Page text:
At the moment, the latter’s assessment is by far the strongest. JP Morgan analyst Dubravko Lakos-Bujas is predicting 26% growth through the year as business and Wall Street see massive benefits thanks to easy borrowing and high liquidity justifying even higher valuations. And, in stark contrast to the moderate view, Lakos-Bujas sees much of the growth occurring in the first half of the year thanks to fewer disruptive events emanating from the new Biden administration.
A slightly more moderated view of a bull run in 2021 comes from David Kostin with Goldman Sachs, who anticipates roughly 16% growth built on the same secular growth elements pointed at by JP Morgan. However, the prediction also carries more caution early in the year, with the market’s current high valuations still at risk of being upset by the persistence of the pandemic. For the less trading-oriented buy & hold investors perhaps a more prudent strategy, like hedging with Direxion’s Daily S&P 500 Bear 1X Shares ETF (SPDN), or doubling down on the work-from-home culture with the Direxion Work From Home ETF (WFH) may come to mind.
Despite their differences, both bullish calls predict further growth in high-yield sectors like technology and healthcare companies, a thesis that supports the Direxion Daily Technology Bull 3X Shares (TECL) and the Direxion Daily Healthcare Bull 3X Shares (CURE).
The Bear Case
Finally, the bear case — or least optimistic case —which come from Morgan Stanley and Bank of America analysts. They share the perspective that much of 2021’s potential growth is already priced into the market.
Bank of America Strategist Savita Subramanian is the most caustic about the prospects for 2021, anticipating only about 5% growth through the year. She sees the lingering fallout of the pandemic and delayed stimulus as the main point of resistance for equity. However, she also admits that, with interest rates low and inflationary risks high, the stock market is still one of the most compelling investment opportunities available.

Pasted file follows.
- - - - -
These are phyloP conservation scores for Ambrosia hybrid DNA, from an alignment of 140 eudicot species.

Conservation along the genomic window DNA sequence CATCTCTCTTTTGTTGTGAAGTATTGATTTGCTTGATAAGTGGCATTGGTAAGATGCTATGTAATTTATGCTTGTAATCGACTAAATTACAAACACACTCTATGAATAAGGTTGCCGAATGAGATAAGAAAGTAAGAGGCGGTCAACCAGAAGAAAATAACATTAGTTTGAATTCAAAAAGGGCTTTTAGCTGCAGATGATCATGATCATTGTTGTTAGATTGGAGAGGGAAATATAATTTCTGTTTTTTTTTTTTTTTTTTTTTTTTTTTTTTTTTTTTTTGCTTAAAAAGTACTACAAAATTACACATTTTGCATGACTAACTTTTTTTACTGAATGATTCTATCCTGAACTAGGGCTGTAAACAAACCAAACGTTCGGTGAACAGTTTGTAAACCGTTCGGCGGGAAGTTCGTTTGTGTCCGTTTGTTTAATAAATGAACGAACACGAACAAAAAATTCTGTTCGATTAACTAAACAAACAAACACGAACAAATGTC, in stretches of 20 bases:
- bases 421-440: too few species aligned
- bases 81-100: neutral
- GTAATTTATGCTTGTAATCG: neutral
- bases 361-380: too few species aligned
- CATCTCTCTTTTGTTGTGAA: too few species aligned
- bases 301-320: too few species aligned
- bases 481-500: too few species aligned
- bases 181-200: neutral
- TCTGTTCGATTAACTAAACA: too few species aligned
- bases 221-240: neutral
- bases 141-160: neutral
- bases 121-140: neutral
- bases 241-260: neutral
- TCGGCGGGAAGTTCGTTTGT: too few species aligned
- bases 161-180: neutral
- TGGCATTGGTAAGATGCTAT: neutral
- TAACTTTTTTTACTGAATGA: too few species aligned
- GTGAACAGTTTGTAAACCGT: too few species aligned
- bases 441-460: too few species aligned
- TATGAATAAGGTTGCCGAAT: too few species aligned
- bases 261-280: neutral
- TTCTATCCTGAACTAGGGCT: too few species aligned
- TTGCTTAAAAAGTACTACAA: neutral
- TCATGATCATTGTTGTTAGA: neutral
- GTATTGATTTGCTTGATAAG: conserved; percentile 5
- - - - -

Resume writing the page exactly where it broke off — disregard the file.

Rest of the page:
Coming in with a slightly higher estimation is Morgan Stanley’s Michael Wilson, who sees about 8% growth for the S&P 500. While still a solid pace, Wilson believes value will yield the most consistent growth and, like Subramanian, he calls out the potential for higher rates as businesses return to full capacity.
All told, these forecasts highlight the potential for the post-COVID rebound to include inflationary pressures that could mitigate growth while benefiting safety sectors represented by ETFs like the Direxion Daily Financial Bull 3X Shares (FAS), the Daily Regional Banks Bull 3X Shares (DPST) and the Daily Utilities Bull 3X Shares (UTSL).
Where Else Is There To Turn?
Although the analysts’ opinions on what the next year may hold is diverse, the coming months will no doubt set a tone for what 2021 could likely hold, at least for the stock market.
The market certainly set its own tone through 2020. Even in the face of a devolving public health crisis, partisan turmoil in Washington, the persistent economic struggles of Main Street businesses and the shrinking middle class, the stock market surged to new highs. And while the real world may buckle under these concerns, Wall Street is not the real world, and it bends to different whims.
More than anything else, traders and investors should view the analyst predictions presented above through that lens.
Here’s wishing you all a Save, Healthy and Happy Holidays.